Objective. Alternative medicine (AM) is of growing interest to the general public. Although several studies have been published concerning its use in adults, the use by children is less well known. The purpose of this study is to determine the frequency with which alternative medicine is employed in a pediatric population that also uses conventional medicine. A second goal is to investigate the sociodemographic factors that influence the choice of these forms of therapy.
Methods. Parents of children consulting the general outpatient clinic of a university hospital completed a self-administered questionnaire asking about previous use of AM for themselves or their children.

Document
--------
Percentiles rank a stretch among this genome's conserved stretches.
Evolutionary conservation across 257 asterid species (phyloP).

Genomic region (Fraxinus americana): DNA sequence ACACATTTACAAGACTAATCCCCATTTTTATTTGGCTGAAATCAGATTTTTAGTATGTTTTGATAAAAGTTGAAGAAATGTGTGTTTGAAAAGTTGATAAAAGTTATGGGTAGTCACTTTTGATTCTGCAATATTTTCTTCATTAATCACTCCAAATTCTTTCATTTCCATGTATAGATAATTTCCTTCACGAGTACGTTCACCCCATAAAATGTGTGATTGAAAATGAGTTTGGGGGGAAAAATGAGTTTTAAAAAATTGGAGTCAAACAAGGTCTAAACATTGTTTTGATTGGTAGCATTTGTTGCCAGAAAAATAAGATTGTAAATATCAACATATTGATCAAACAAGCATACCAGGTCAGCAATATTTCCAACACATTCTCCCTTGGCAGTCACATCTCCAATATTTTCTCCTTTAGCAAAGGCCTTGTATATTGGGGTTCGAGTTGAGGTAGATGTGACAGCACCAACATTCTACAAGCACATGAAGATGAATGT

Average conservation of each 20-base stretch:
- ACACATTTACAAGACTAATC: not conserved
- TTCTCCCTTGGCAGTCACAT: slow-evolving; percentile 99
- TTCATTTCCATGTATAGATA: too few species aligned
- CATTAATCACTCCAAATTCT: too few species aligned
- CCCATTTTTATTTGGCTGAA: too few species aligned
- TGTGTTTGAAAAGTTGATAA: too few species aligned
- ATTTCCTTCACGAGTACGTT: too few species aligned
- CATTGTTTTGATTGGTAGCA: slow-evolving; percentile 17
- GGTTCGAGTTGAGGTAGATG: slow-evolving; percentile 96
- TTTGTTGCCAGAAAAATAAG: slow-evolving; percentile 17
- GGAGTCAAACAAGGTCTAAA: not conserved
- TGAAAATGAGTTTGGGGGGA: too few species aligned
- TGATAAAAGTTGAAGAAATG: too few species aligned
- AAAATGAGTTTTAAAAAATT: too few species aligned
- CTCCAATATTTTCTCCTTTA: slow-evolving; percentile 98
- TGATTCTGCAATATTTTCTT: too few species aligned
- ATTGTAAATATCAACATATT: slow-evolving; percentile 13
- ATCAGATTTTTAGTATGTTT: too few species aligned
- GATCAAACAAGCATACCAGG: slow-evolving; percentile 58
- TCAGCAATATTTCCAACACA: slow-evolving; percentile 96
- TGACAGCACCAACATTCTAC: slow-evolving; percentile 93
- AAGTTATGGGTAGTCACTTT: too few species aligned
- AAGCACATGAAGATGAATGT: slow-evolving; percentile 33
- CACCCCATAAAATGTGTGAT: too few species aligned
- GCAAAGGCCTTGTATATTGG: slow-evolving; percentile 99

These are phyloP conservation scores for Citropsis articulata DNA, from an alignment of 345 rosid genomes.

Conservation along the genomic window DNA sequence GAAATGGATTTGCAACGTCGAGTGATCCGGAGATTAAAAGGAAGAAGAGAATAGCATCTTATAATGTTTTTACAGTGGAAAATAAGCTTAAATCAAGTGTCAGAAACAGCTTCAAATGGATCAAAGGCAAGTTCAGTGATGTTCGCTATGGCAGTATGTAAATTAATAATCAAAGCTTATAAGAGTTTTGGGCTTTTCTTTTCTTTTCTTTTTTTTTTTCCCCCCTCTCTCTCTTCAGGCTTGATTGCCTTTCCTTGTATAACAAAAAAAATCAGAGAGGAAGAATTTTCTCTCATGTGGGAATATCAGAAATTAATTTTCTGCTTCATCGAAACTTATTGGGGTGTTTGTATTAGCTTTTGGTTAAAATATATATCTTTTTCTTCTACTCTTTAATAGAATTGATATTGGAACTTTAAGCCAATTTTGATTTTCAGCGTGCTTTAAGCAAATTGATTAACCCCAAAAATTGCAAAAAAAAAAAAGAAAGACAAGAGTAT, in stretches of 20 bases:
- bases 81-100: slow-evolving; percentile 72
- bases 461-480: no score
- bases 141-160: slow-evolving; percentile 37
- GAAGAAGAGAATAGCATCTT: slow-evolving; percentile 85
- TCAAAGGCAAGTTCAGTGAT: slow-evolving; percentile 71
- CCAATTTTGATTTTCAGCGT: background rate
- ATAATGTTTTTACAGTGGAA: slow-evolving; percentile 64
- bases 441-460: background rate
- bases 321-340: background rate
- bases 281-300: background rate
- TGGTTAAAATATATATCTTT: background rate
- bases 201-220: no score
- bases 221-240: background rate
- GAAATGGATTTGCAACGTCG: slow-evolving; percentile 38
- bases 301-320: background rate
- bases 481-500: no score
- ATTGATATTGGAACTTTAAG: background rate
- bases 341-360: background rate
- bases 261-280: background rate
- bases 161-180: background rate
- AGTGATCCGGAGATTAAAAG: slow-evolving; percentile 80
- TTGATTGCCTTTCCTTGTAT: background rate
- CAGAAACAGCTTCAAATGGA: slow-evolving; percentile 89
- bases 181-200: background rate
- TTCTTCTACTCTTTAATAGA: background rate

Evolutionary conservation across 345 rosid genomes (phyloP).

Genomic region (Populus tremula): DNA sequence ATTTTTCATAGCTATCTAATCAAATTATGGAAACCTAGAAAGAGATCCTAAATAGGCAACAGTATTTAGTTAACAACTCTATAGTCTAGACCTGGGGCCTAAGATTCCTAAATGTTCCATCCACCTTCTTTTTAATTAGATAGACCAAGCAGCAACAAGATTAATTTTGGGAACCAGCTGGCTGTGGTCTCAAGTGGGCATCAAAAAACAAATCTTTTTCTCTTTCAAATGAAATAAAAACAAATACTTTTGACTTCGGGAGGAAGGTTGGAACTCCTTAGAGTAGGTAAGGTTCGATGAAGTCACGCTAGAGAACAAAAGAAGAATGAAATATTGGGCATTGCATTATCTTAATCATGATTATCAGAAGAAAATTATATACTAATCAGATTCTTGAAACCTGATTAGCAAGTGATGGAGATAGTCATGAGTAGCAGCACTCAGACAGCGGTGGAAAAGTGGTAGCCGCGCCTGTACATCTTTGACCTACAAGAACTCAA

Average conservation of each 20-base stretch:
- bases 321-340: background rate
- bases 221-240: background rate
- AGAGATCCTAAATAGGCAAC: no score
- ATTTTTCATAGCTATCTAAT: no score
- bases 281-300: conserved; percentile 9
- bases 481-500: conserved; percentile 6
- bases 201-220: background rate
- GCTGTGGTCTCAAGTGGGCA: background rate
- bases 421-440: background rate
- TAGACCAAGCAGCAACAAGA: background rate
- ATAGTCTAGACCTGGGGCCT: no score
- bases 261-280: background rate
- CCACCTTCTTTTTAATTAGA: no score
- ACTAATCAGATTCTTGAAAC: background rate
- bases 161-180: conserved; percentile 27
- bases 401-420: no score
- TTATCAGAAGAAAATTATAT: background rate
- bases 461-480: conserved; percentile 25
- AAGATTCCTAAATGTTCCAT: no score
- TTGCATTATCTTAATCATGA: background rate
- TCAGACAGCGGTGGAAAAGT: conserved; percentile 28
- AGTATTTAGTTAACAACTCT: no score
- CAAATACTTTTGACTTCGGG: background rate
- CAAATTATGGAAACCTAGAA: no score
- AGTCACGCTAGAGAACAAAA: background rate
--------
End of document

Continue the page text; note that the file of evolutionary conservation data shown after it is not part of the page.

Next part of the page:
Results. Based on 1911 completed questionnaires, 208 children (11%) previously consulted one or more AM practitioners. Chiropractic, homeopathy, naturopathy, and acupuncture together accounted for 84% of use. Children who used AM differed significantly from those who only used conventional medicine in that they were older than the nonusers, their mothers were better educated, and their parents also tended to use AM.
Conclusion. The findings indicate that AM is an aspect of child health care that no longer can be ignored. Being aware of these practices will enable physicians to discuss alternative therapies with parents in order to ensure the continuity of essential conventional treatments.
- Received January 17, 1994.
- Accepted April 5, 1994.
- Copyright © 1994 by the American Academy of Pediatrics